Year 10, looked-after child: From school exclusion to soaring attendance and performance scores.
Alice accessed ADL as a permanently excluded student following a school placement breakdown. Significant social, educational and mental health requirements (SEMH) and absence from school for up to two years meant re-engagement with her education was imperative.
Within 12 weeks, Alice’s attendance levels at ADL rose to 90%, while she consistently scored an above-average 75% in all her subjects.
Making up for lost time and taking responsibility for own learning
With any significant amount of time away from education at a young age, bridging any gaps in curriculum and subject-specific topic knowledge is the first important step towards continuation of study.
Alice was able to quickly catch-up on missed lessons using our recorded taught library facility, and she is currently referring to pre-recorded ADL lessons before attending class. This ensures she is always up-to-speed with her digital classroom peers.
Safe and secure
The safety and wellbeing of children accessing our services is of utmost importance. We were especially heartened to learn that Alice recognises these same values within our online provision, commenting that she felt immensely valued by the team, as well as safe and secure in the digital classroom environment. She particularly relished being able to explain her situation, with teachers regularly encouraging her to make the best decisions.
Flexibility with seamless location learning
With ongoing periods of illness, Alice often needed to visit hospital during assessment and medication reviews, and was able to continue her lessons in a supervised office. Alice has also shown an ambition to be our first student peer mentor, which would involve welcoming new students to the school and helping them feel part of a wider learning family. She has made many new friends and chats away freely with peers during online lessons.
Year 11, looked-after child: Regaining control over his learning.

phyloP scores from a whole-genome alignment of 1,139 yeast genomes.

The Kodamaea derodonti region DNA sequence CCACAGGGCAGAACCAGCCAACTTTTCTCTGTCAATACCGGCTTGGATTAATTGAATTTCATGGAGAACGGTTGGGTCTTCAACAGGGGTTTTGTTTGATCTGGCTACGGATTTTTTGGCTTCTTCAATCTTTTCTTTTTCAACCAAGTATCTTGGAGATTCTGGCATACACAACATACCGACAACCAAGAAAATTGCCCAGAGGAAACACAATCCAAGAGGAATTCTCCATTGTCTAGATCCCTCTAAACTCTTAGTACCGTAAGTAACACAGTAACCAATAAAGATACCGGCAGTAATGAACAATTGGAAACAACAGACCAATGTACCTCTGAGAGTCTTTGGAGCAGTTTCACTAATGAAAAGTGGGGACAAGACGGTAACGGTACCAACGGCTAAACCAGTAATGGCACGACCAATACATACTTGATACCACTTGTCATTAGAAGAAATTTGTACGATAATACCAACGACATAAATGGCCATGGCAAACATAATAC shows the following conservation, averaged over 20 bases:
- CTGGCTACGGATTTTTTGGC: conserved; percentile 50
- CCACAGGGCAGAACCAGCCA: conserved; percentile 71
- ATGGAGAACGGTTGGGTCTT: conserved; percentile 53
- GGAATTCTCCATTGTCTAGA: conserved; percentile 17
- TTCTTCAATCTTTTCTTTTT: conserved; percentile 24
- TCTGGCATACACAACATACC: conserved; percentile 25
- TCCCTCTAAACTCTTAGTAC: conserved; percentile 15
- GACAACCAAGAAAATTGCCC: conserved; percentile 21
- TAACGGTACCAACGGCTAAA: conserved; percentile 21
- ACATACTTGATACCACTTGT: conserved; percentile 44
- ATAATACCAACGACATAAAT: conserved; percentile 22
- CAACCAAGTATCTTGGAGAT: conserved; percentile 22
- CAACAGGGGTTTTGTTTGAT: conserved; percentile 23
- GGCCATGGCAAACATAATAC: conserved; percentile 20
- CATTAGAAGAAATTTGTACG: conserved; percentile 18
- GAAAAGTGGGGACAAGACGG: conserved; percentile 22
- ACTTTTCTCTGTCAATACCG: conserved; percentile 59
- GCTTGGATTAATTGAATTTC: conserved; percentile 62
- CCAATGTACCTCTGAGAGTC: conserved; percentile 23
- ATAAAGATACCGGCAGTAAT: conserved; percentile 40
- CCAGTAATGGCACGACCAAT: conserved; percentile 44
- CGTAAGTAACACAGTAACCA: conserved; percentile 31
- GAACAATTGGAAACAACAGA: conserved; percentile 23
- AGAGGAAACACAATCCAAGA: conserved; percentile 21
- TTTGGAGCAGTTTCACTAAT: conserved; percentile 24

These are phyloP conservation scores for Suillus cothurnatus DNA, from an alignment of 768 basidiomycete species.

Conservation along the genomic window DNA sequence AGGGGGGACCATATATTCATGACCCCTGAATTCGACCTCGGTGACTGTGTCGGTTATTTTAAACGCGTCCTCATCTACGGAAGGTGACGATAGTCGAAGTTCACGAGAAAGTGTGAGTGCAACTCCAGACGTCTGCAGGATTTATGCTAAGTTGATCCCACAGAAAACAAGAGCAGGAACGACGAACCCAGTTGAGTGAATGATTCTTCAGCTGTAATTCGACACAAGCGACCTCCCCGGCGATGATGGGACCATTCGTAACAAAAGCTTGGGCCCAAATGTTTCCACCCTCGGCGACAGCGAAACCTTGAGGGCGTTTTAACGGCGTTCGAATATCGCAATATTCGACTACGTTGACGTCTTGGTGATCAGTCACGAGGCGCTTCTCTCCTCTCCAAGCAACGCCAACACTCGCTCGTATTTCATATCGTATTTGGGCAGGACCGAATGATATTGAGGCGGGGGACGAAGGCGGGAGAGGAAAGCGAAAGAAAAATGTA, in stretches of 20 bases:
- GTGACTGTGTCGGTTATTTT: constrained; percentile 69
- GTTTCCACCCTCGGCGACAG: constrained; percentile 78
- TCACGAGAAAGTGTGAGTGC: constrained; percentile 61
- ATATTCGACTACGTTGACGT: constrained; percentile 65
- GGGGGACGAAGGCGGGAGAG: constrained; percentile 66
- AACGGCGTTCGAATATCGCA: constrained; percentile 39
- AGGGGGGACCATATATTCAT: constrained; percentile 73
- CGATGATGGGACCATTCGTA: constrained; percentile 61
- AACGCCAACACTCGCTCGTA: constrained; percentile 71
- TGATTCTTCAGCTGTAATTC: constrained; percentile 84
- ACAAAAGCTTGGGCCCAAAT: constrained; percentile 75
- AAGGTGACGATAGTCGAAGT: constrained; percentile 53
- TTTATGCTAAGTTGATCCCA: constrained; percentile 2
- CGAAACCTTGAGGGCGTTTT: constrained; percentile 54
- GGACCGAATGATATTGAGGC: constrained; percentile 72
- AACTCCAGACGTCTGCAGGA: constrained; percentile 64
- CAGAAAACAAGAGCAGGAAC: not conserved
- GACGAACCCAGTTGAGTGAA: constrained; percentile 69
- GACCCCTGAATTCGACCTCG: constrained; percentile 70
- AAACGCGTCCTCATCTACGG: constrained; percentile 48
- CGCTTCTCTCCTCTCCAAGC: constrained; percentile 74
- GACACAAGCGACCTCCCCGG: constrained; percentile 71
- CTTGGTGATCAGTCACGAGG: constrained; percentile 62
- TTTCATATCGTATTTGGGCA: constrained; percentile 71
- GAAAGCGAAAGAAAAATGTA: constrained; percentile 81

Chris enrolled with ADL after experiencing a recent history of developmental trauma along with care and school placement breakdowns (including permanent school exclusion resulting in being out of school entirely for one academic year). His attendance is now at 75%.
Chris has commented that he feels understood and treated respectfully at the online school and enjoys being in control of his learning. The opportunity for students to play an active role in deciding how they want to access their learning means that he prefers to join the live classes having watched the pre-recorded sessions beforehand.
Chris has learnt to self-regulate in classes by stepping away if things become overwhelming, always knowing that he can contact his teacher at regular intervals to reaffirm his understanding of the subject matter.
Finding the right balance between learning and extra-curricular development
Because our alternative online provision is designed around giving students flexibility and choice when it comes to how and where they complete their course modules, Chris has been able to lean on his preference for recording his homework answers back to his teachers verbally. He has still been able to improve on his literacy skills by balancing this with two recorded answers for every three written.
Chris blends the live online lessons with recorded classes, freeing up time for him to attend his sports coaching course and PE sessions at the local sports centre.
He also accesses through the local library, where he has learnt to successfully navigate and troubleshoot their network.